The future starts here. The Scottish Student Theatre Company makes its debut at
I the Fringe this year— in fact
its debut overall. Developed earlierthis year atthe Scottish Student Drama Festival. the company now presents its first production and the fruits of its philosophy: to combine students from all over Scotland working on a production. and to enable student writers and directors to develop by working in conjunction with professional writers and directors.
PRIVATE VIEW is a play by studentwriter Mhairi Grealis about a young artist searching for integrity in the art world. The actors will rub shoulders with new talent from anotherfield— sculptures by young Scottish artists.
0 Private View. S.S.T.C.. Bedlam Theatre. 2 Forrest Road (venue 49). 225 9893. 10-22 Aug. 12noon. £2.50 (£1.50). [Fr].
MERRY MAC FUN CO
Edinburgh. as Edinburghers know. has many faces. Two of them, the New Town and Leith. collide in the Merry Mac Fun Co‘s latest show. I LOVE YOU BABY. BUTI GOTTA RUN.
A garage mechanic and his girlfriend get mixed up in a money laundering chain and accidentallytake Charles. a rich young English man living inthe New Town. hostage by mistake. A carchase ensuesthe whole thing accompanied by sweet soul music-this latest production from the Merry Macs marks a development in several directions. being the first play by Mac member John McKay and a developmentlrom pure comedy to comedy thriller forthe group (twice named Covent Garden Street Entertainers ofthe Year).
0 I Love You etc.. Merry Mac Fun Co, Crown Theatre (venue 53) 8-29 Aug. 9.15pm. £2.50 (1).
‘Only Scotland could celebrate 400 years after someone gets their head chopped off.‘ says playwright Liz Lochhead. Her own play is one of several productions
sparked off by the quatercentenarythis yearof the execution of Mary Queen of Scots.
On the Official Festival. Festival Director Frank Dunlop directs MARIA STUART. Friedrich Schiller‘s romantic play aboutthe two queens (played by Hannah Gordon and Jill Bennett) while on the Fringe Maureen Beattie is MARIE OF SCOTLAND in W. Gordon Smith‘s play (see solo page). Liz Lochhead has written her play MARY QUEEN OF SCOTS GOT RER READ CHOPPED OFF specially for Communicado Theatre Company. and has started perhaps closerto home than most: ‘We're tryingto look at howthat legend affects Scotland of today. I think it's partly because these things are still not resolved that the death lives on.’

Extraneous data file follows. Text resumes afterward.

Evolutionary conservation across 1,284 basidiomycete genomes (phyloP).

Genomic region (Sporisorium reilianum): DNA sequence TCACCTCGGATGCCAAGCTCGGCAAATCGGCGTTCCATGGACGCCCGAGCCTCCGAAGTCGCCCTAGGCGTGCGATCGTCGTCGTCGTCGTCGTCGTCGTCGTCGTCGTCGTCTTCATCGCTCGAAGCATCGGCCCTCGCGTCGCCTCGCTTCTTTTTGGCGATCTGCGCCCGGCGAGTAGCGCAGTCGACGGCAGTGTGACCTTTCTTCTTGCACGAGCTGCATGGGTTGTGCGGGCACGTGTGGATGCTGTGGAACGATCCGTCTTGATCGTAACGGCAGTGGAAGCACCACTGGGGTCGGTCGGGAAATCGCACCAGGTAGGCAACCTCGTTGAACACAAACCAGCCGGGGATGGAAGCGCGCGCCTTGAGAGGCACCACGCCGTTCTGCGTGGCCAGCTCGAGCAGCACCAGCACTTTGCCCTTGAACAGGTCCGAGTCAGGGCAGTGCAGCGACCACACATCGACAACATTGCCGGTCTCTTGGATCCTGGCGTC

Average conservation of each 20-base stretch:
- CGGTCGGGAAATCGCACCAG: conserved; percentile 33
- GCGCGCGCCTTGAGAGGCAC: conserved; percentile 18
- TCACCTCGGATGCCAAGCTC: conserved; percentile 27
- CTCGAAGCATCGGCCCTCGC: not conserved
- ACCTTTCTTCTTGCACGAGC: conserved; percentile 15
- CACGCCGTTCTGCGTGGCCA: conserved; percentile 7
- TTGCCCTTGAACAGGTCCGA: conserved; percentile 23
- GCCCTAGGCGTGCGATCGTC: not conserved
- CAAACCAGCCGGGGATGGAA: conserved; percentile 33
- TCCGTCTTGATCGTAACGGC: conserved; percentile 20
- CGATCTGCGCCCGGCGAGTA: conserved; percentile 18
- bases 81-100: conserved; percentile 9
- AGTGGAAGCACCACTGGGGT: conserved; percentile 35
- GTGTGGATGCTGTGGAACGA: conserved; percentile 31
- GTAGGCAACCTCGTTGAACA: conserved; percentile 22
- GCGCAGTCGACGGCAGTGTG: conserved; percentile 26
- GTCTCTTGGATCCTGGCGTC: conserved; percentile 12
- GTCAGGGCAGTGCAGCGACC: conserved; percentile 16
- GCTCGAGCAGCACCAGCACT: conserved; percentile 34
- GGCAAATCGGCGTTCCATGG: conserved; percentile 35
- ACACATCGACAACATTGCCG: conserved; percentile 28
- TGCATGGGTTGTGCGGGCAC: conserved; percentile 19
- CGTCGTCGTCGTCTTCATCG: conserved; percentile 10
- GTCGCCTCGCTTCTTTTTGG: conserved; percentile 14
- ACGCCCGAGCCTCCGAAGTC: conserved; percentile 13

To begin with. shefound the character of Elizabeth more exciting to write about than that of Mary, who initially appeared rather bland. once all the legends that have grown up around herwere stripped away.
But. gradually she has discovered a different sort of force about Mary. partly through working with the company— Communicado create very visual. tightly-choreographed theatre. usually using music and working closely withtheir actors. Drawing on European folk-music. this show should be vigorous and sometimes funny. but primarily it is a tragedy. and a serious attempt to get close tothe real core of the story. ‘It's a veryfemalething. lt’slike peace camps resistance. She'sthat kind of strong woman- it's a very powerful physical thing.’ 0 Mary Stuart. Assembly Half. 10-29 Aug. 7.30pm (not Suns); also 12. 15, 19. 22. 26. 29 Aug at2.30pm. Tickets 226 4001. 3-7. [ElF] 0 Marie ofScotland, Maureen Beattie. Scottish National Portrait Gallery (venue 87). 556 8921 x297. 19-22. 25, 26 Aug. 7.30pm. 3.50 (2.50) [Fr] 0 Mary Stuart. Communicado. Lyceum Studio (venue 35). 229 9699.10-22 Aug. 9pm. 4 (2.50). [Fr]
The List 7 — 20 August 9